Fruit and Vegetable Consumption Associated with Reduced Risk of Epithelial Ovarian Cancer in Southern Chinese Women
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Objective: To investigate the association between fruit and vegetable consumption and the risk of epithelial ovarian cancer in southern Chinese women. Methods: A case–control study was undertaken in Guangzhou, Guangdong Province, between 2006 and 2008. Participants were 500 incident ovarian cancer patients and 500 hospital-based controls. Information on habitual fruit and vegetable consumption was obtained by face-to-face interview using a validated and reliable food frequency questionnaire. Unconditional logistic regression analyses were performed to assess the association between fruit and vegetable intakes and the ovarian cancer risk. Results: The mean fruit and vegetable daily intakes of ovarian cancer patients (324.2 g (SD 161.9) and 582.7 g (SD 250.2)) were significantly lower (p < 0.001) than those of controls (477.3 g (SD 362.1) and 983.3 g (SD 739.9)). The adjusted odds ratios were 0.30 (95% confidence interval (CI) 0.21 to 0.44) and 0.07 (95% CI 0.04 to 0.12) for more than 490 g of fruits and 970 g of vegetables per day, relative to at most 320 g and 690 g per day, respectively. With the exception of lycopene, substantial risk reductions were evident for a variety of nutrients derived from fruits and vegetables. Conclusion: Consumption of fruits and vegetables was inversely associated with the incidence of epithelial ovarian cancer in southern Chinese women.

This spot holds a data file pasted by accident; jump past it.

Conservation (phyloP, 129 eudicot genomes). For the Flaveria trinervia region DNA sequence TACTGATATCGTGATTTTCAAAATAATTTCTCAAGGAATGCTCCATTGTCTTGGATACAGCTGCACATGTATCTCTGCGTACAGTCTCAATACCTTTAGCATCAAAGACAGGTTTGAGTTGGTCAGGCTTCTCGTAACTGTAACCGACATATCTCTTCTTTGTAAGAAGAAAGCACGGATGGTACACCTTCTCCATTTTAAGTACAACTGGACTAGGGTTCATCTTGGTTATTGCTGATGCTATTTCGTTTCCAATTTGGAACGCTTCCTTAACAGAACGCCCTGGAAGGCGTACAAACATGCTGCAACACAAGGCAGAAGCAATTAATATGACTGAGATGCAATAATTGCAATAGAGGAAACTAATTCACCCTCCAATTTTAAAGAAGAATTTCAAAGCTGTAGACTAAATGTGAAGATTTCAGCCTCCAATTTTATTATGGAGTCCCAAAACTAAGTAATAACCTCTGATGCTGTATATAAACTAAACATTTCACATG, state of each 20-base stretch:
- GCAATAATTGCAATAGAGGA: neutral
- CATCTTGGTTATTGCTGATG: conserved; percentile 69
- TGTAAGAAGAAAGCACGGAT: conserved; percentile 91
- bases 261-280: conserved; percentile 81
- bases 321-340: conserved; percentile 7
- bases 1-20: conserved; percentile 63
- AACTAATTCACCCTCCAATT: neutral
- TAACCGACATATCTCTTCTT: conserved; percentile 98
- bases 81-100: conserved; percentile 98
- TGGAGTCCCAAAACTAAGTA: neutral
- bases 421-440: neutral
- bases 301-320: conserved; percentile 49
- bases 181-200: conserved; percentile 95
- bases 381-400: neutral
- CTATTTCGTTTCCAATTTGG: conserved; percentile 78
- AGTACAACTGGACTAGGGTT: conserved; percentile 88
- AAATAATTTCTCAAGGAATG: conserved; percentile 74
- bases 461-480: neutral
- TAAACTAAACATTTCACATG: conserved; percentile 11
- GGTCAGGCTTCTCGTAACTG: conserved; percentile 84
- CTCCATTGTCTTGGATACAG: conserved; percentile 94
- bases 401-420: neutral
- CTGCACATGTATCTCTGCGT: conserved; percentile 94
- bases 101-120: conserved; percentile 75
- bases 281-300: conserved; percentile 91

NOTICE: this is the author’s version of a work that was accepted for publication in Gynecologic Oncology. Changes resulting from the publishing process, such as peer review, editing, corrections, structural formatting, and other quality control mechanisms may not be reflected in this document. Changes may have been made to this work since it was submitted for publication. A definitive version was subsequently published in Gynecologic Oncology, Vol. 132, No. 1 (2014). DOI: 10.1016/j.ygyno.2013.10.020
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